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Banks Supervisor Yoav Lehman last week told the Knesset Finance Committee the reason for the low banks profitability was over-spending. (The 2004 first quarter results published yesterday were an exception). Lehman also included inflated spending on salaries.

But not even a day passed before Israel Discount Bank made it clear to Lehman that he could talk all he liked but the bank's minting machines would continue to print. Discount announced that in two weeks when its general meeting is held, chairman Arie Mientkavich would get a golden parachute worth NIS 3.2 million.

The board of directors has already approved the gift and the hot potato has been put on the plate of the bank's shares committee. On the agenda is compensation amounting to 15 month's pay if the new owners of the bank dismiss the chairman - in addition to the 12 months' wages in severance pay to which Mientkavich is entitled under his existing contract.

In addition, the directors would like to grant Mientkavich NIS 575,000 which he waived in 1999, and return to him 10 percent of the earnings he lost in the past few years when the bank was losing money.

All these measures may be unjustified but Mientkavich isn't the only one having a golden time at Discount. A few months ago, the bank management made sure there would be similar golden parachutes waiting for them on retirement and these would also include returning salary cuts from the difficult years.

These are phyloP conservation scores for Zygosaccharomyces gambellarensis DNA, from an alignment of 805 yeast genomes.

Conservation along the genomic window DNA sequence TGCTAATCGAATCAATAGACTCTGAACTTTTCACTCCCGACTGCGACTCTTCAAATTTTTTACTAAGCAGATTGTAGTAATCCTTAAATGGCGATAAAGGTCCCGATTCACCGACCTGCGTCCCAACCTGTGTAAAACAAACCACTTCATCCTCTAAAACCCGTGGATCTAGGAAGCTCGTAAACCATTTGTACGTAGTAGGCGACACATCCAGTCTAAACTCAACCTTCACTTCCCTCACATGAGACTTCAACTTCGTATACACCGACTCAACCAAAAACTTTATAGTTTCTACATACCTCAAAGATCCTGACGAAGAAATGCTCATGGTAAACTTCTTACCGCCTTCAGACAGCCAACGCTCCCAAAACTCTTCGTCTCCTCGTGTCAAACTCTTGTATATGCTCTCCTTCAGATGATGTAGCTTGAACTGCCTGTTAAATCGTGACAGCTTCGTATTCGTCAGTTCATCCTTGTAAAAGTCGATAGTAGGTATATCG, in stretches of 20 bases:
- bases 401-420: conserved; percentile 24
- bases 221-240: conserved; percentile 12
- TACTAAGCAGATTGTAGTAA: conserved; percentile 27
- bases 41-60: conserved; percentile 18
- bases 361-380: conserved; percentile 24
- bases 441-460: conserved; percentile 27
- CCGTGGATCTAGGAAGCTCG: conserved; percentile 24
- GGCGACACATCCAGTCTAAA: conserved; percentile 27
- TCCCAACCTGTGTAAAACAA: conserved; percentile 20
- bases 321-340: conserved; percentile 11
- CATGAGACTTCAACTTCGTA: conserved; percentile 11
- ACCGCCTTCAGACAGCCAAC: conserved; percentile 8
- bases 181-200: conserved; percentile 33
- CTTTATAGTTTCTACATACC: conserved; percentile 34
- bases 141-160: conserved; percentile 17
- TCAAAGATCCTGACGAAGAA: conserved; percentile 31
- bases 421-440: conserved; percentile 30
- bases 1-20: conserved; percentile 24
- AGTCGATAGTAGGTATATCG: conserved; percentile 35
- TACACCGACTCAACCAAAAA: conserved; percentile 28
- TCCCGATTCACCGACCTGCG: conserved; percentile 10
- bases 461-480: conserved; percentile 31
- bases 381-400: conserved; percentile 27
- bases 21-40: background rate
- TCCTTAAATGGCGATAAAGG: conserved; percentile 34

But why just management? Two days before the announcement of the golden parachute, the bank agreed to give its 5,700 workers a 5 percent pay rise and a grant of half a month's salary.

So is it surprising that everyone is happy? Is it surprising that Riki Bachar, chairman of the workers' committee, has become an enthusiastic supporter of Mientkavich's golden parachute? He is already planning how to get similar parachutes for all the other workers.

Israel's banks do not exist in an atmosphere of thriving competition, but rather in one of limited competition. As a result, they can charge us exorbitant fees and interest rates, and keep a large reserve of workers on high salaries. There is a 12-15 percent excess of manpower in Bank Hapoalim, 15-20 percent in Bank Leumi, and 20-25 percent in Israel Discount Bank. That is why the management of Discount should be the last to milk the bank.

If the bank had a serious board of directors, it would tell Mientkavich that his current salary - NIS 120,000, which costs NIS 160,000 per month - is more than high enough, that his current agreement is sufficiently generous, and that there are excellent people willing to take over the job if he feels the quid pro quo is too low.

The chairman of the bank shares committee, Naomi Stern, must stop this mistaken move. The finance minister recently told the committee he opposes the Mientkavich golden parachute, but the committee is not obliged to accept this. Nevertheless, it would be appropriate to hope common sense and public responsibility might gain the upper hand.